The central bank of Argentina on Monday hiked its benchmark interest rate to 45%, up from 40%. The early-week move comes after the peso currency plummeted in response to a local corruption scandal, which has been exacerbated by the currency crisis in Turkey.
The central bank also announced that it would issue less in lebac, or short-term debt from the central bank that will mature to reduce indebtedness. The International Monetary Fund (IMF) said in a statement that issuing less in lebac “should remove an important source of vulnerability.”
Argentina’s treasury ministry said in a statement that they have instructed the central bank to discontinue its daily sale of U.S. dollars due to liquidity in the peso.
According to the Maddison database, Argentina used to be one of the world’s richest nations, ranking as high as #10 in the 1930s and 1940s (see chart). But decades of Peronist policies exacted a heavy toll, which dropped Argentina to about #45 in 2008.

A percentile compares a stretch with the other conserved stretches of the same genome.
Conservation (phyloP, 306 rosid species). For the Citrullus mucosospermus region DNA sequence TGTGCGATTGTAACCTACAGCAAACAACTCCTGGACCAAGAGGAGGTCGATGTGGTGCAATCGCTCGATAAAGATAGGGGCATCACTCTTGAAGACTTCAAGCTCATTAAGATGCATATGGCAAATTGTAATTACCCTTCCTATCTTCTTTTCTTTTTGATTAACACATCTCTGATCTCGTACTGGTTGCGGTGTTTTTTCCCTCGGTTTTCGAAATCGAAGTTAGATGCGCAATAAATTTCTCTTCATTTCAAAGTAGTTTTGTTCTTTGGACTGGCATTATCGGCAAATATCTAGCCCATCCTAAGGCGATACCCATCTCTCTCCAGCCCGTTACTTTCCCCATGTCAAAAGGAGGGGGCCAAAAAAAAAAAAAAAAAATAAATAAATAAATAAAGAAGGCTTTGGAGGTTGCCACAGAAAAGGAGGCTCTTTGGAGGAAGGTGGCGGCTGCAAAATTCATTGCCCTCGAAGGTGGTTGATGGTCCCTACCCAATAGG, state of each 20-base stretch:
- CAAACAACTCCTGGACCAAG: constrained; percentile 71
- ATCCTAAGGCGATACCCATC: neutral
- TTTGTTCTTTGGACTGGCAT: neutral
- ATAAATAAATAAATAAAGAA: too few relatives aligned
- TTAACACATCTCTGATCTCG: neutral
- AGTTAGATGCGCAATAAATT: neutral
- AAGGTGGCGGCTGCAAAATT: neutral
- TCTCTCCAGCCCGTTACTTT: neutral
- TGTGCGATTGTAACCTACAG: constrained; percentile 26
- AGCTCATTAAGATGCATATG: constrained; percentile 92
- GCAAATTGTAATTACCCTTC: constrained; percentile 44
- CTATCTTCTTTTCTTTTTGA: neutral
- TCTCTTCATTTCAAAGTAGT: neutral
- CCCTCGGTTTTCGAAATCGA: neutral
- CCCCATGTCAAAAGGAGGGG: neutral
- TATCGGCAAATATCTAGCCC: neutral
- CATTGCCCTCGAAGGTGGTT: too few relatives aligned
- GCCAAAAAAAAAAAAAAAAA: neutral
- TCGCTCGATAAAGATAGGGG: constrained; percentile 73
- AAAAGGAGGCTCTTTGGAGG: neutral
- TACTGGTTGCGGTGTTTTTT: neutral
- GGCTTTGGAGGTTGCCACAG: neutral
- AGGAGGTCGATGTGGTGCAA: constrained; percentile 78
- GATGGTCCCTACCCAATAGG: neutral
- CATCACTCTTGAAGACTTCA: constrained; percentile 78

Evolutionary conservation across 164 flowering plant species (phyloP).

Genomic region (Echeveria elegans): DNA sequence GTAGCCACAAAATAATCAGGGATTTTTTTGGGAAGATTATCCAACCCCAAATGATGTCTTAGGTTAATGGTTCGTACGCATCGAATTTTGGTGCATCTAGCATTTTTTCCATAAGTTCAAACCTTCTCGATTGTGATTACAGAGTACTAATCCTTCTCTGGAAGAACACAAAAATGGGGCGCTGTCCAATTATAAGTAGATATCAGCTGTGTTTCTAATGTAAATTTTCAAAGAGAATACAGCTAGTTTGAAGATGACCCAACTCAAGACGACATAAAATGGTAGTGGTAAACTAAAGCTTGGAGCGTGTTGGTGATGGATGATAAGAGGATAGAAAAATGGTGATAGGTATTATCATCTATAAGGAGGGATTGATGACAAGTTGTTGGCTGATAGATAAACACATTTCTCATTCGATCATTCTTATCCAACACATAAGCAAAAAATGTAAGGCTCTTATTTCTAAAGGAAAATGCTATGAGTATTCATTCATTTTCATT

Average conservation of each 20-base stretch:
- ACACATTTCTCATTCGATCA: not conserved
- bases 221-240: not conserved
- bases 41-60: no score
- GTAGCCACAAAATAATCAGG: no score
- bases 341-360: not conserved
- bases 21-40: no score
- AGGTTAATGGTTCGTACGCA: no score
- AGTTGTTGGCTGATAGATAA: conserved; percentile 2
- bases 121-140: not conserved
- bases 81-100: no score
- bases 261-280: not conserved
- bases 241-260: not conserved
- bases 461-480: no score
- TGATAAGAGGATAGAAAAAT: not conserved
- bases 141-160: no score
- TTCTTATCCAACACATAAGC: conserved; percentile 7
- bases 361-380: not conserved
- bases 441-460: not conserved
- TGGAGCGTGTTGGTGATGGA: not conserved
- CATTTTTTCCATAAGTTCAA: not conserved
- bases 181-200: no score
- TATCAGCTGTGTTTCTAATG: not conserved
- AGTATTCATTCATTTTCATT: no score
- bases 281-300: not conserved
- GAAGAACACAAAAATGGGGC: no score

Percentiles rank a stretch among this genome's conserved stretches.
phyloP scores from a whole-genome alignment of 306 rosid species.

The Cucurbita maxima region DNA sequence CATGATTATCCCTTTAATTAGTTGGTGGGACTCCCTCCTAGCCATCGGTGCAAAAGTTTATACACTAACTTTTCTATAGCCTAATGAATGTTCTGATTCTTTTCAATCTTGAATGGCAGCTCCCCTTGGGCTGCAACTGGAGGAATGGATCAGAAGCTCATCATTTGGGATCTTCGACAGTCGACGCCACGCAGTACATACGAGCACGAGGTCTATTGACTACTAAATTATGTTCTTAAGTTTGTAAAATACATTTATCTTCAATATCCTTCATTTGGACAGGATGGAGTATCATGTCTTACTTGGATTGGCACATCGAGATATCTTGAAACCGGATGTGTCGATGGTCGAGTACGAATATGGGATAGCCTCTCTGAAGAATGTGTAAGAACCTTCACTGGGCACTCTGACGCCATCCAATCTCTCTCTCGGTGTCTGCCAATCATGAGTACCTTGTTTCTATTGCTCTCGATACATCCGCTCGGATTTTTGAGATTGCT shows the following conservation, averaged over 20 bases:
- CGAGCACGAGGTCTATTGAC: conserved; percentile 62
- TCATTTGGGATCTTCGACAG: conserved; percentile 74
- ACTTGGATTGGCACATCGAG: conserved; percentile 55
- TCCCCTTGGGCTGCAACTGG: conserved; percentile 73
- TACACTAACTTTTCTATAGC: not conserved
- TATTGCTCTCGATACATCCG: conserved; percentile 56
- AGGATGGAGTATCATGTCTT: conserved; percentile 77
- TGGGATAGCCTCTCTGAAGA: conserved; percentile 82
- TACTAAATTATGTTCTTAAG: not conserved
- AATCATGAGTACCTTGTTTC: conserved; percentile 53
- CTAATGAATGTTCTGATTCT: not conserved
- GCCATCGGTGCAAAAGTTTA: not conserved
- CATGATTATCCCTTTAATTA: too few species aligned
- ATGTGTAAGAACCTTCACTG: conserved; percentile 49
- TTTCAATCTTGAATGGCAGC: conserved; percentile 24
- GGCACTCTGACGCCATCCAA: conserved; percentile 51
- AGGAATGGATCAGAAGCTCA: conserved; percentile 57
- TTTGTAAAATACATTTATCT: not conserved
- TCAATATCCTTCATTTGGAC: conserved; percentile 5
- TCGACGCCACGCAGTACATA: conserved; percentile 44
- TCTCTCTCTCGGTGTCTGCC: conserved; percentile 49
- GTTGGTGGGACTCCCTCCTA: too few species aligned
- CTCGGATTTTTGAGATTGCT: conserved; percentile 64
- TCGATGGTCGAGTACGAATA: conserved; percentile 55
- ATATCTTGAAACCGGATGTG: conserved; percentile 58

Venezuela was ranked roughly #30 in 1950 pertaining to the richest nations. After years of socialist and generally statist policies, Venezuela is ranked much lower. Decades of bad policy have led to decades of sub-par economic performance. And Argentina and Venezuela stagnated, other nations become richer.
According to the latest Maddison numbers, Argentina is now ranked #62. Above is a chart from 2011, data appended.